2. Apparatus for shaping organic plastic material by extrusion which comprises a die, means for forcing plastic material into and through said die and means for counterbalancing the radial pressure components within the plastic material forced through the die which comprises a source of lubricant under high pressure, connections between said source and said die leading into the die rearwardly of the point where plastic material enters the die, said connections including a throttle for reducing the flow of lubricant from the high pressure source into the die to a minute volume per unit of area of th shape extruded from the die per unit or time, a by-pass for connecting the source of high pressure lubricant directly to the die whereby the lubricant may be admitted into the die without passing through the said throttle, and a filter between said throttle and source of high pressure lubricant for re moving impurities from the said lubricant and thus preventing contamination of the surface of the plastic shape extruded from the die.

3. Apparatusfor shaping organic plastic material by extrusion which comprises a die, means for forcing plastic material into and through said die, means for counterbalancing the radial pressure components within the plastic material forced through the die which comprises a. source of lubricant under high pressure, connections between said source and said die leading into the die rearwardly of the point where plastic material enters the die, said connections including a throttle for reducing the flow of lubricant from the high pressure source into the die to a. minute volume per unit of area of the shape extruded from the die per unit of time, a by-pass for connecting the source of high pressure lubricant directly to the die whereby the lubricant may be admitted into the die without passing through the said throttle, and a valve for shutting oil the flow of lubricant from the high pressure source thereof through both the throttle and the by-pass.

4. Apparatus for shaping organic plastic material by extrusion which comprises a die, means for forcing plastic material into and through said die and means for counterbalancing the radial pressure components within the plasticmaterial forced through the die which comprises a source pass, and a drain in the line between the main valve and the die.

5. Apparatus for shaping organic plastic material by extrusion which comprises a die, a nozzle projecting into the die, means for delivering organic plastic material under high pressure to the die, a valve for controlling the flow of plastic into said die, an accumulator for supof lubricant under high pressure, connections be-- I tween said source and said die leading into the die rearwardly of the point where plastic material enters the die, said connections including plying lubricant under high constant pressure to-the die, connections between the accumulator and the die leading into. the die at a point rearwardly oi the nozzle, said connections comprising a throttle for restricting the flow of lubricant from the accumulator into the die to a minute volume per unit of areaof shape extruded from the die per unit of time, the said throttle com prising a. needle 'slidable in a cylindrical bore included in the said connections, and means for adjusting the needle lengthwise of the bore to vary restriction of the flow of lubricant by the needle' -through the bore, whereby the flow of Y lubricant may be minutely regulated to a flow of thereof through both the throttle and the bythe order 01' 8 to 20 drops per minute under a pressure of the order of 6000 pounds per square inch, to prevent deformation of the plastic material in the die by the lubricant maintained in contact therewith through the said connections.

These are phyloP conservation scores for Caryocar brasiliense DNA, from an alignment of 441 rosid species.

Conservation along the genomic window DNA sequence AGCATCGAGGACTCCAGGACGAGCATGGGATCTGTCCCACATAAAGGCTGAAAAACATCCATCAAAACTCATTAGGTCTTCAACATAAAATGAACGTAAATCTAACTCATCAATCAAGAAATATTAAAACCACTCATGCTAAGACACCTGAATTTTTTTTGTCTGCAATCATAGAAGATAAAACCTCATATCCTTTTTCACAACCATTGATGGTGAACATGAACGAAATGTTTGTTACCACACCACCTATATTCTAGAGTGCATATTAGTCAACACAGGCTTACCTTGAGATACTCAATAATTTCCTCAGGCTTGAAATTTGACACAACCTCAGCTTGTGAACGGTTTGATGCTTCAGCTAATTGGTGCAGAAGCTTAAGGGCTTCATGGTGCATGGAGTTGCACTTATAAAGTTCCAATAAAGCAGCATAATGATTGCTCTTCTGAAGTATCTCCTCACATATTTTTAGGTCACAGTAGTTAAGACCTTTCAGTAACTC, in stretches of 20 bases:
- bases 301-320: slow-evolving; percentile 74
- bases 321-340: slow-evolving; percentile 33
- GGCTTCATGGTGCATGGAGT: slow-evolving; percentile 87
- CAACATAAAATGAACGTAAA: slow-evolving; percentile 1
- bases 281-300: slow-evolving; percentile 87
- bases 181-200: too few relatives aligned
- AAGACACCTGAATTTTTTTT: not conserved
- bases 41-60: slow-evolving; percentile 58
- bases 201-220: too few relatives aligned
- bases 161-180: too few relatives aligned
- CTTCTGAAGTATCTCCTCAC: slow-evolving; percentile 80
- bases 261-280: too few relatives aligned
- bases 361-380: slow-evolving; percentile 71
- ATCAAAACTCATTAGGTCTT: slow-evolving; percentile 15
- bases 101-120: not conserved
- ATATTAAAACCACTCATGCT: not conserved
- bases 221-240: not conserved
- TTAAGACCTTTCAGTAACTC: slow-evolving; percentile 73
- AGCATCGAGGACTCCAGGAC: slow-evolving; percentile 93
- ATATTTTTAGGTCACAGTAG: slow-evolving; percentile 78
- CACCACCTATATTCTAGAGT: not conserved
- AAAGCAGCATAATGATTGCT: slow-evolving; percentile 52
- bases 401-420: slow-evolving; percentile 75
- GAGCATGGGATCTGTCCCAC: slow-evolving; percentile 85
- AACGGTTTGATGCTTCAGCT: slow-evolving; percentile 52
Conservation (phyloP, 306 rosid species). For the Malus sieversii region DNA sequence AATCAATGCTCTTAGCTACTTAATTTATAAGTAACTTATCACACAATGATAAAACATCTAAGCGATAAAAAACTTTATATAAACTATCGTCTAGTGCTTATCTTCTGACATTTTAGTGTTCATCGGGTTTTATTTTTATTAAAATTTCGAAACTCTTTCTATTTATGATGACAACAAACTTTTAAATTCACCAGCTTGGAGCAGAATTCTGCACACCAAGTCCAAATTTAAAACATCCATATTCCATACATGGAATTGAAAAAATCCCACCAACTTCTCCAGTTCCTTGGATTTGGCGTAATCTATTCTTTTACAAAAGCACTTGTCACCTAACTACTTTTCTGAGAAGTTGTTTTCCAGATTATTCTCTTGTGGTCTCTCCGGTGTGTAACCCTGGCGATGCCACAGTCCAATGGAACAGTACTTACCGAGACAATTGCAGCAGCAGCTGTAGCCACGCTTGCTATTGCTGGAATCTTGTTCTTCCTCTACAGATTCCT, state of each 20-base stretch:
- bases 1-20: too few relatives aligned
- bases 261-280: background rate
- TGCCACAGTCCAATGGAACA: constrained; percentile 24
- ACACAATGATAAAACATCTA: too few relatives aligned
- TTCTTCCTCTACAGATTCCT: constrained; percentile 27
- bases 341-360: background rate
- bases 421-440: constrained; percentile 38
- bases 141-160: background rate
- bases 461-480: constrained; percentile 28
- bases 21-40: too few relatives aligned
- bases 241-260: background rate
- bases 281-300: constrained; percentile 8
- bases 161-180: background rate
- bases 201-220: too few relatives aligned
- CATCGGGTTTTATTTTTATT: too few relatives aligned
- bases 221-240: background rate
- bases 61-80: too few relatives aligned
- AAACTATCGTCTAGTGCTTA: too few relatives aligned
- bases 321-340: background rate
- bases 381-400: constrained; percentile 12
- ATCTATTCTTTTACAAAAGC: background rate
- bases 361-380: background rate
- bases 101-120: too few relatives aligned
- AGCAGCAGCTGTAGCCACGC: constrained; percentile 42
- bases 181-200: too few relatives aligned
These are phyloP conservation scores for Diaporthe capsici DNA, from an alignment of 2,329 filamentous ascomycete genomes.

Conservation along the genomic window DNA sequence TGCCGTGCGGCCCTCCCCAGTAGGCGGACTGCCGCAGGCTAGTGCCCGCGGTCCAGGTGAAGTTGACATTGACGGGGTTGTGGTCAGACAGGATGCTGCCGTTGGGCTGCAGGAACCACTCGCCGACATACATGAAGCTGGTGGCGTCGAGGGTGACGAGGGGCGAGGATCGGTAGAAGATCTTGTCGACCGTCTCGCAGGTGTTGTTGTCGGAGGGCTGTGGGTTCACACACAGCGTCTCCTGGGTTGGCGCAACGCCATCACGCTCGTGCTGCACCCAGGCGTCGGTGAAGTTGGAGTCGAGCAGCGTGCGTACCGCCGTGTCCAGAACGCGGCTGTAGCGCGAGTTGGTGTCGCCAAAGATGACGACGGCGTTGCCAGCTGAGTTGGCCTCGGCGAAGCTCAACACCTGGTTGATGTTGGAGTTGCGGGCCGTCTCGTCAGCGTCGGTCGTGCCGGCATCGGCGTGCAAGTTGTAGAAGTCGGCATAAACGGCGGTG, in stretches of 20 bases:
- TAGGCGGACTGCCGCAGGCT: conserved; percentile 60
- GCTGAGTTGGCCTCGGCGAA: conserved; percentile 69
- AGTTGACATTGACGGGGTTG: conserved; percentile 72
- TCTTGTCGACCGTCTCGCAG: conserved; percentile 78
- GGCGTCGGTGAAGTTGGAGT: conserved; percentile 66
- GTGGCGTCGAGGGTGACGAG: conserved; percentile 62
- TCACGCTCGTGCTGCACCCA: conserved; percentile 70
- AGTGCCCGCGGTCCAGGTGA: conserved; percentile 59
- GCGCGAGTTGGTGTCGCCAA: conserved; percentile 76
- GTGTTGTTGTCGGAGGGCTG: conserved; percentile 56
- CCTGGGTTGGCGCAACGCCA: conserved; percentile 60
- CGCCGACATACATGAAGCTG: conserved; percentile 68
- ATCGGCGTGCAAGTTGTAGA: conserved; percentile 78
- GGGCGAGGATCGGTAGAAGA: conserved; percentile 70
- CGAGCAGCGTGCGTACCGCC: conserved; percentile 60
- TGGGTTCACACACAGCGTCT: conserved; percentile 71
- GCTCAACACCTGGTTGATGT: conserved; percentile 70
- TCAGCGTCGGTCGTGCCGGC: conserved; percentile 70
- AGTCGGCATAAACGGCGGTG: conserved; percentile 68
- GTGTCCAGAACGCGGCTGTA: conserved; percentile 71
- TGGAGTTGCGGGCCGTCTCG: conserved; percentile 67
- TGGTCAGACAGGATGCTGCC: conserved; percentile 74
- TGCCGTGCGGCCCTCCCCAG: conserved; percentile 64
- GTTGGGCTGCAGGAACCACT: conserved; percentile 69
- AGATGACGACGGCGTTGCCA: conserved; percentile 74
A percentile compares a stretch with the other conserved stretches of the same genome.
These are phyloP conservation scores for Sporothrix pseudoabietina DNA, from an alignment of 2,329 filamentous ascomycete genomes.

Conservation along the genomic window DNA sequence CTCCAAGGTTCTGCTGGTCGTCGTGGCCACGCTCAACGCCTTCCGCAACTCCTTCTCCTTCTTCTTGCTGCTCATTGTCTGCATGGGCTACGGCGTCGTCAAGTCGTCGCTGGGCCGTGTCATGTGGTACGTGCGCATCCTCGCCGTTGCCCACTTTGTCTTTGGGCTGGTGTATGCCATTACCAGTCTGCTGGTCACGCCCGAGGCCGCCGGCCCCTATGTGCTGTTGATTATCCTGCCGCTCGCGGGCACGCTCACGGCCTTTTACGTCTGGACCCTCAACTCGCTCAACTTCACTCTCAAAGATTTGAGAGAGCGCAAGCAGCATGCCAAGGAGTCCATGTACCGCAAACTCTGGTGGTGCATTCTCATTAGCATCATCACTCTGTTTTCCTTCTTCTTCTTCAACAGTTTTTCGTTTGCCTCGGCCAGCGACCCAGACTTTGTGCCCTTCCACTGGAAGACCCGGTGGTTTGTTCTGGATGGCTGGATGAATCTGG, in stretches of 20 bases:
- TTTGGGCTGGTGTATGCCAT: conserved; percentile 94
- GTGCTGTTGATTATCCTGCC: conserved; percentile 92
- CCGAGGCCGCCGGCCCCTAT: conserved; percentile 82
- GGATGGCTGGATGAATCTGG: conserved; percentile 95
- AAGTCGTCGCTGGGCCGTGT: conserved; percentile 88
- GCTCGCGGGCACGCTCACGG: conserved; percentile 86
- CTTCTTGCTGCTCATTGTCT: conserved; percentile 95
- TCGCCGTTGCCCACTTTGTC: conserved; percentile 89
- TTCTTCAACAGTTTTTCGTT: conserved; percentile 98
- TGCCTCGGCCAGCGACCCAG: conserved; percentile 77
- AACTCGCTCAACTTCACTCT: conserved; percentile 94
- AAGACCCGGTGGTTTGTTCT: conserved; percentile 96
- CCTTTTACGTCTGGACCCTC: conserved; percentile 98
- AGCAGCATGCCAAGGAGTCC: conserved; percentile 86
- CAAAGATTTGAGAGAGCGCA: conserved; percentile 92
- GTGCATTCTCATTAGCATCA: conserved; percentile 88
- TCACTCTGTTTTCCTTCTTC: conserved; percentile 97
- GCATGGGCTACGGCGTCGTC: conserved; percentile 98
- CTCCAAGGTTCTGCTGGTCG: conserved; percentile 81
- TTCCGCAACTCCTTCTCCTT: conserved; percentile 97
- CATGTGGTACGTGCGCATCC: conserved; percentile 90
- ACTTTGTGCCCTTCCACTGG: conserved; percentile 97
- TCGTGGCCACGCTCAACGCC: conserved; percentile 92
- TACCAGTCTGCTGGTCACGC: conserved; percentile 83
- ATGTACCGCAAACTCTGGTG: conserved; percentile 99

JAMES BAILEY. RAYMOND S. JESIONOWSKI.

Referenced by
Citing PatentFiling datePublication dateApplicantTitle
US2479804 *May 17, 1947Aug 23, 1949Plax CorpMethod and means for extruding plastic material
US2567147 *Jul 16, 1947Sep 4, 1951Chrysler CorpLubricating mechanism for injection molding apparatus
US2624914 *Nov 1, 1949Jan 13, 1953Us Rubber CoPlastic spreading method and apparatus
US3287763 *Nov 10, 1964Nov 29, 1966Eldima A GFeed and control device for linking an extruder to a processing machine
US3517097 *Nov 23, 1966Jun 23, 1970Ball CorpMethod for forming and curing continuous elastomeric strip
US4234531 *Feb 1, 1979Nov 18, 1980Societe Industrielle De Liaisons Electriques-SilecMethod for extruding a cross-linked material
US4285648 *Nov 16, 1979Aug 25, 1981Societe Industrielle De Liaisons Electriques SilecApparatus for extruding a cross-linked material
US4519759 *Jan 12, 1984May 28, 1985Cable Technology Laboratories, Inc.Apparatus for making shrinkable tubing
US4583487 *Oct 19, 1984Apr 22, 1986Wood Horace GMethod and apparatus for cyclically dispensing lubricants and colorings for use in injection molding machines
US7476352May 21, 2004Jan 13, 20093M Innovative Properties CompanyLubricated flow fiber extrusion
US8481157Jan 30, 2007Jul 9, 20133M Innovative Properties CompanyMelt extruded fibers and methods of making the same
US20050258562 *May 21, 2004Nov 24, 20053M Innovative Properties CompanyLubricated flow fiber extrusion
US20070154708 *Jan 30, 2007Jul 5, 2007Wilson Bruce BMelt extruded fibers and methods of making the same
Classifications
U.S. Classification425/97, 184/109, 425/379.1, 425/107, 425/DIG.115, 425/197
International ClassificationB29C47/00, B29C47/88, B29C47/94, B29C47/80, B29C69/00, B29C33/60
Cooperative ClassificationB29C47/00, B29C47/88, B29C47/0038, B29C47/94, B29C47/003, B29C47/0021, B29C2793/0027, B29C47/80, Y10S425/115, B29C47/0066, B29C33/60
European ClassificationB29C47/00L12, B29C47/88, B29C47/00, B29C47/94, B29C47/80, B29C33/60